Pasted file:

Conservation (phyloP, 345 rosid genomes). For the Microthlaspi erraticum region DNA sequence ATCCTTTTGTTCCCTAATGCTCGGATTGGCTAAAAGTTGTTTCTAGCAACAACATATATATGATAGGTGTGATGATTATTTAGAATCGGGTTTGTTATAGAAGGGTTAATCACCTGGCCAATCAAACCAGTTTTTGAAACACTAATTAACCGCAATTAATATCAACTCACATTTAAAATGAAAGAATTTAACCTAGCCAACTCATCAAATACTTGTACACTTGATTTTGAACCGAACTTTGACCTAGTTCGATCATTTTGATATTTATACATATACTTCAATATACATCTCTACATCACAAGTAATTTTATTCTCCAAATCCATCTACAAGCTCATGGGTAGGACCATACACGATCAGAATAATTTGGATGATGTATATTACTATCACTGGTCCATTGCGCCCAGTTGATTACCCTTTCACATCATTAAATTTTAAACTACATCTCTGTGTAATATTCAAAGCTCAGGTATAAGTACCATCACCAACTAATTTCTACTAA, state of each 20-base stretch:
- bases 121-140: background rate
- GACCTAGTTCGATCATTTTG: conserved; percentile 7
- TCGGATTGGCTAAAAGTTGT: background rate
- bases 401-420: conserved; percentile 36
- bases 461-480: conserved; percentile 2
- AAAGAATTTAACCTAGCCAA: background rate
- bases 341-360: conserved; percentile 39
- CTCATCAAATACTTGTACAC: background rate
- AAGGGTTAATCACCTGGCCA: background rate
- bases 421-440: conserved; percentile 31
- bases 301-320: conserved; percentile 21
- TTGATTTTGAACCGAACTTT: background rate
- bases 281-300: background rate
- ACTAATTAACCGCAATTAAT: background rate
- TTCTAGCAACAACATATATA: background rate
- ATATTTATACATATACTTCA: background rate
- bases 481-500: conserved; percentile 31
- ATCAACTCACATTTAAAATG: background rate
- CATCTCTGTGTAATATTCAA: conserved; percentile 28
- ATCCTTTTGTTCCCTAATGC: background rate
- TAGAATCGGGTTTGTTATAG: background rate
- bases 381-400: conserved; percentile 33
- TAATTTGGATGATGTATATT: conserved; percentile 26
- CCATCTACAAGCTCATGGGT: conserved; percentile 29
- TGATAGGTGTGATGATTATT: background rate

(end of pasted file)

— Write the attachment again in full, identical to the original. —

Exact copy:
Conservation (phyloP, 345 rosid genomes). For the Microthlaspi erraticum region DNA sequence ATCCTTTTGTTCCCTAATGCTCGGATTGGCTAAAAGTTGTTTCTAGCAACAACATATATATGATAGGTGTGATGATTATTTAGAATCGGGTTTGTTATAGAAGGGTTAATCACCTGGCCAATCAAACCAGTTTTTGAAACACTAATTAACCGCAATTAATATCAACTCACATTTAAAATGAAAGAATTTAACCTAGCCAACTCATCAAATACTTGTACACTTGATTTTGAACCGAACTTTGACCTAGTTCGATCATTTTGATATTTATACATATACTTCAATATACATCTCTACATCACAAGTAATTTTATTCTCCAAATCCATCTACAAGCTCATGGGTAGGACCATACACGATCAGAATAATTTGGATGATGTATATTACTATCACTGGTCCATTGCGCCCAGTTGATTACCCTTTCACATCATTAAATTTTAAACTACATCTCTGTGTAATATTCAAAGCTCAGGTATAAGTACCATCACCAACTAATTTCTACTAA, state of each 20-base stretch:
- bases 121-140: background rate
- GACCTAGTTCGATCATTTTG: conserved; percentile 7
- TCGGATTGGCTAAAAGTTGT: background rate
- bases 401-420: conserved; percentile 36
- bases 461-480: conserved; percentile 2
- AAAGAATTTAACCTAGCCAA: background rate
- bases 341-360: conserved; percentile 39
- CTCATCAAATACTTGTACAC: background rate
- AAGGGTTAATCACCTGGCCA: background rate
- bases 421-440: conserved; percentile 31
- bases 301-320: conserved; percentile 21
- TTGATTTTGAACCGAACTTT: background rate
- bases 281-300: background rate
- ACTAATTAACCGCAATTAAT: background rate
- TTCTAGCAACAACATATATA: background rate
- ATATTTATACATATACTTCA: background rate
- bases 481-500: conserved; percentile 31
- ATCAACTCACATTTAAAATG: background rate
- CATCTCTGTGTAATATTCAA: conserved; percentile 28
- ATCCTTTTGTTCCCTAATGC: background rate
- TAGAATCGGGTTTGTTATAG: background rate
- bases 381-400: conserved; percentile 33
- TAATTTGGATGATGTATATT: conserved; percentile 26
- CCATCTACAAGCTCATGGGT: conserved; percentile 29
- TGATAGGTGTGATGATTATT: background rate